I sketch this Aristotelian view of authority because it lets us criticise servility without assuming a liberal social contract idea. What defines slavery isn’t that the slave hasn’t chosen his master. Nor that the slave doesn’t get to argue about his orders. A slave’s duty just is the arbitrary will of his master. He doesn’t have to trust his master’s wisdom, because he doesn’t have to understand anything to be a slave. That is, while a soldier must rationally grasp what the army is, and a citizen must rationally grasp what society is, a slave is mentally passive.
Now, to Belloc’s prophecy concerning the fate of the west. The struggle between ownership and labour, between monopoly capitalism and socialism, which existed in his day, he thought would result in the re-institution of slavery. This would happen through convergence of interests. The state will take an ever-larger role in protecting workers through a safety net, that they don’t starve when unemployed. It will nationalise key industries, it will tax the rich and redistribute the wealth through welfare. But monopolies will still dominate the private sector.
Effectively, this is slavery. For the worker is protected when unemployed but has entirely lost the ability to choose his employer, or even control his own life. To give an illustration of what this looks like in practice: there are post-industrial towns in Britain where the entire population is either on welfare or employed by a handful of giant corporations (small business having ceased to exist). To borrow from Theodore Dalrymple, the state controls everything about these people, from the house they inhabit to the school they attend. It gives them pocket-money to spend into the private sector dominated by monopolies, and if they want to work, they can only work for monopolists. They fear neither starvation nor a cold night, but they have entirely lost their freedom.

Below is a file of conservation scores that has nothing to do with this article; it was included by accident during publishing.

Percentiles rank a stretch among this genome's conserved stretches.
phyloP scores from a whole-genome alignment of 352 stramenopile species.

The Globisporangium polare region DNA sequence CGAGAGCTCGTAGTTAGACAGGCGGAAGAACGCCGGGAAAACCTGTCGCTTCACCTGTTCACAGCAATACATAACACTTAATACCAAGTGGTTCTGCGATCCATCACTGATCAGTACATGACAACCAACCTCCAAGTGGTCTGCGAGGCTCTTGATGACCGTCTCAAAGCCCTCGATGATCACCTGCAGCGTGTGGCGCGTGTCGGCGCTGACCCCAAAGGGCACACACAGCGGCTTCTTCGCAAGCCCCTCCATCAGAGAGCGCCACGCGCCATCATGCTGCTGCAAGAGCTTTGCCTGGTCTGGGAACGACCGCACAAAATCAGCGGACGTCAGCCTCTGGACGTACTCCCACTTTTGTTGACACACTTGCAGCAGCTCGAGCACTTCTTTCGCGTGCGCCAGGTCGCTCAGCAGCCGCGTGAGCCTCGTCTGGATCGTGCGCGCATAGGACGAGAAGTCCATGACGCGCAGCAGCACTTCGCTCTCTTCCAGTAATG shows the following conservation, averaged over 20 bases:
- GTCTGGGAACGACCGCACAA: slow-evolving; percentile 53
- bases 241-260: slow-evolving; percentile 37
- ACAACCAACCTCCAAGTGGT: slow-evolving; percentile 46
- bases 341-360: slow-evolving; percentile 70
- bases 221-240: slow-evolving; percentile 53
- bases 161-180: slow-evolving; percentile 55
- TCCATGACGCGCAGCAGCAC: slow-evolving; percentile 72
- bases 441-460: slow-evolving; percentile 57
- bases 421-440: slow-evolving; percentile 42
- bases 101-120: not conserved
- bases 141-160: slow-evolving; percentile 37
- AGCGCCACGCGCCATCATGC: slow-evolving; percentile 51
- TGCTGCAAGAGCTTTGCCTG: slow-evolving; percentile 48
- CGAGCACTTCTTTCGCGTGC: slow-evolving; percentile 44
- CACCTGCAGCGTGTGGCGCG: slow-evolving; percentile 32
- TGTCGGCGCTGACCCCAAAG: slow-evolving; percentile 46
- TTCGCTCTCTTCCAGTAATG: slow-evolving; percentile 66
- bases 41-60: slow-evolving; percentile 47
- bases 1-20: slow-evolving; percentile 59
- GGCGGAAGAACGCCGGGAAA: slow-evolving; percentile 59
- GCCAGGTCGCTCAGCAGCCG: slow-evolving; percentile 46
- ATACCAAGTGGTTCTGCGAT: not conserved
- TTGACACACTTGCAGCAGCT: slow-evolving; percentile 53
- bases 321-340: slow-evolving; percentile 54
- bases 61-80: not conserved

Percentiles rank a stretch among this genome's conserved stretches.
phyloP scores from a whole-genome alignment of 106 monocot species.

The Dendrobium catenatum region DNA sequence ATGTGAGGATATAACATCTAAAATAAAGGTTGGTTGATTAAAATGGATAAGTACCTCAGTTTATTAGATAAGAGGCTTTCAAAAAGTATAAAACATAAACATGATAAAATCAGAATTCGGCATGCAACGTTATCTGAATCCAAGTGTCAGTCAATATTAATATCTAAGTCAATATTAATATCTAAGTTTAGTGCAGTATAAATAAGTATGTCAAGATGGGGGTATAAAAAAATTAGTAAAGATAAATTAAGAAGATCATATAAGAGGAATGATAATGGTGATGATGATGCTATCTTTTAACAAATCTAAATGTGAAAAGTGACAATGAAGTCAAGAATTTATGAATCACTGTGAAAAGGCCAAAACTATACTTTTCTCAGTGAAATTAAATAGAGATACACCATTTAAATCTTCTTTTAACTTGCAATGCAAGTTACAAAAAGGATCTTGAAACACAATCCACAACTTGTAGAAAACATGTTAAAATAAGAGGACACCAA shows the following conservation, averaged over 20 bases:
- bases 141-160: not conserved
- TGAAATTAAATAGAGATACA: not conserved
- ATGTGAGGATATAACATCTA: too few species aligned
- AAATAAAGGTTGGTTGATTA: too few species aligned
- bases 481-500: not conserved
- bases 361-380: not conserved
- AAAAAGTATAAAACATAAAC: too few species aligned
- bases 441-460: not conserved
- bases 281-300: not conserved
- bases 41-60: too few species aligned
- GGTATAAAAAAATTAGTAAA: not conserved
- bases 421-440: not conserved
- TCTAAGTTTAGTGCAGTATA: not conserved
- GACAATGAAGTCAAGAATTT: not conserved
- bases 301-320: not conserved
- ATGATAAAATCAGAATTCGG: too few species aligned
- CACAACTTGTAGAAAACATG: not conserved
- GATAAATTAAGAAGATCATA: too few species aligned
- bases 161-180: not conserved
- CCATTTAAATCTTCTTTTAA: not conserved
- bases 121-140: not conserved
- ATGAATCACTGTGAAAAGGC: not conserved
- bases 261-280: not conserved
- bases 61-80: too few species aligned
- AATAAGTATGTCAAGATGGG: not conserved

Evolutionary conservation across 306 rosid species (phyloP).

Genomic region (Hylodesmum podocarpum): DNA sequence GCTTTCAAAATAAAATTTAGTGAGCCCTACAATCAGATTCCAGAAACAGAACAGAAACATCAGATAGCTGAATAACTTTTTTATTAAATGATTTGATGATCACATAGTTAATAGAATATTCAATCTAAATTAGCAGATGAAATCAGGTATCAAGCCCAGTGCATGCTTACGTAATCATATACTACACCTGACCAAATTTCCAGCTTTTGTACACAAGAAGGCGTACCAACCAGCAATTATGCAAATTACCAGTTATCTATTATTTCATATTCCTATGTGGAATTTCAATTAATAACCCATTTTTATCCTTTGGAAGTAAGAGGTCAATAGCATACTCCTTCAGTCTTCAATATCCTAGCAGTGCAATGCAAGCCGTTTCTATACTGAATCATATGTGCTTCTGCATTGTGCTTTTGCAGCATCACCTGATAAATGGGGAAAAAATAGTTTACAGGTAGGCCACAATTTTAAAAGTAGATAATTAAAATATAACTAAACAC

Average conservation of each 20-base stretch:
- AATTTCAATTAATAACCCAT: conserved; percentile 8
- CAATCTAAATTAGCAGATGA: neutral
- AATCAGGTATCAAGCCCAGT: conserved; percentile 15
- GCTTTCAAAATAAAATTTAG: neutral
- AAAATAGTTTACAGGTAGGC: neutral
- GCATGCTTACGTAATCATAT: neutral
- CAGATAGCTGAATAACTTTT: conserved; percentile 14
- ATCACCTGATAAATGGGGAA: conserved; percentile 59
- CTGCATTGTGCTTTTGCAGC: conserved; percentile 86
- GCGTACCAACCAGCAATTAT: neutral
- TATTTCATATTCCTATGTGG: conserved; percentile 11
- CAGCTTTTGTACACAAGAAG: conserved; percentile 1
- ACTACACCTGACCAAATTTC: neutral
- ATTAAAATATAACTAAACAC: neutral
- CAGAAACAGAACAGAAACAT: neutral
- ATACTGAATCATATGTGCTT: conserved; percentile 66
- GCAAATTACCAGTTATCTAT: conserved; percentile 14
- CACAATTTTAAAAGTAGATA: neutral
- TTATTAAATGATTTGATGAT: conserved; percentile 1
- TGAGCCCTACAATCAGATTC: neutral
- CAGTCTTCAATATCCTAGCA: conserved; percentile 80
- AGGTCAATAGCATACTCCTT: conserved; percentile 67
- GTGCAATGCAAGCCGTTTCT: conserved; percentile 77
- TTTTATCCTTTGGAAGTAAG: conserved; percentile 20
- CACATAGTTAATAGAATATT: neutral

This long preamble has been to show how freedom is swapped for safety in economic terms. But I think there’s more to it. First, the safety may not be economic but emotional. Second, the person willing to enter this swindle must be of a peculiar mindset. He must not know even a glimmer of true independence, lest he fight for it. A dispossessed farmer, for example, who remembers his crops and livestock will fight to regain them. But a man born into a slum, and knowing only wage labour, will crave mere safety from unemployment. Those who don’t know autonomy don’t long for it.
There now exist a troop of companies that market childish goods for adult consumption. They typically do this in one of two ways. First, offering childish products to adults under the guise of nostalgia. The adult is encouraged to buy things reminding him of his childhood, with the promise that he will relive it. Childish media and products are given an adult spin, and remarketed. Toys are rebranded as collectibles. Children’s films get unnecessary, adult-oriented, sequels or remakes (what Bernardini calls “kidult movies”). Originally child-friendly festivals or theme parks are increasingly marketed to childless adults.
The second way is by infantilising adult products. Adverts, for example, have gradually replaced stereotypical busy office workers and exhausted housewives with frolicking kidults. No matter how trivial, every product that is not related to Christmas, is now surrounded by giddy, family-free people engaged in play. The message we’re meant to get is that the vacuum cleaner or stapler will free us to act like children. By buying these things, we can create time for the true business of life: bouncing and smiling with one’s mouth open.
I believe infantilism to be a kind of mental slavery. In both the above examples, three elements combine: ignorance and mass media channel anxiety into childishness. This childishness then binds the victim in servitude to masters who take away his freedom while robbing him in the literal sense.
An artificial ignorance created by modern education is the first parent of the man-child. Absent a proper and classical education, the kidult’s mind is an empty page. Lack of general knowledge separates him from the great achievements of civilisation. He cannot seek refuge in Shakespeare, Dostoyevsky, or Dante, for he has never heard of these. He cannot draw strength from philosophy and religion for the same reason. Neither can he learn lessons from history, for the world begins only with his own birth. Here is a type of mental dispossession parallel to an economic one. Someone utterly ignorant of the answers great people have given to life’s questions will seek only safety, not wisdom.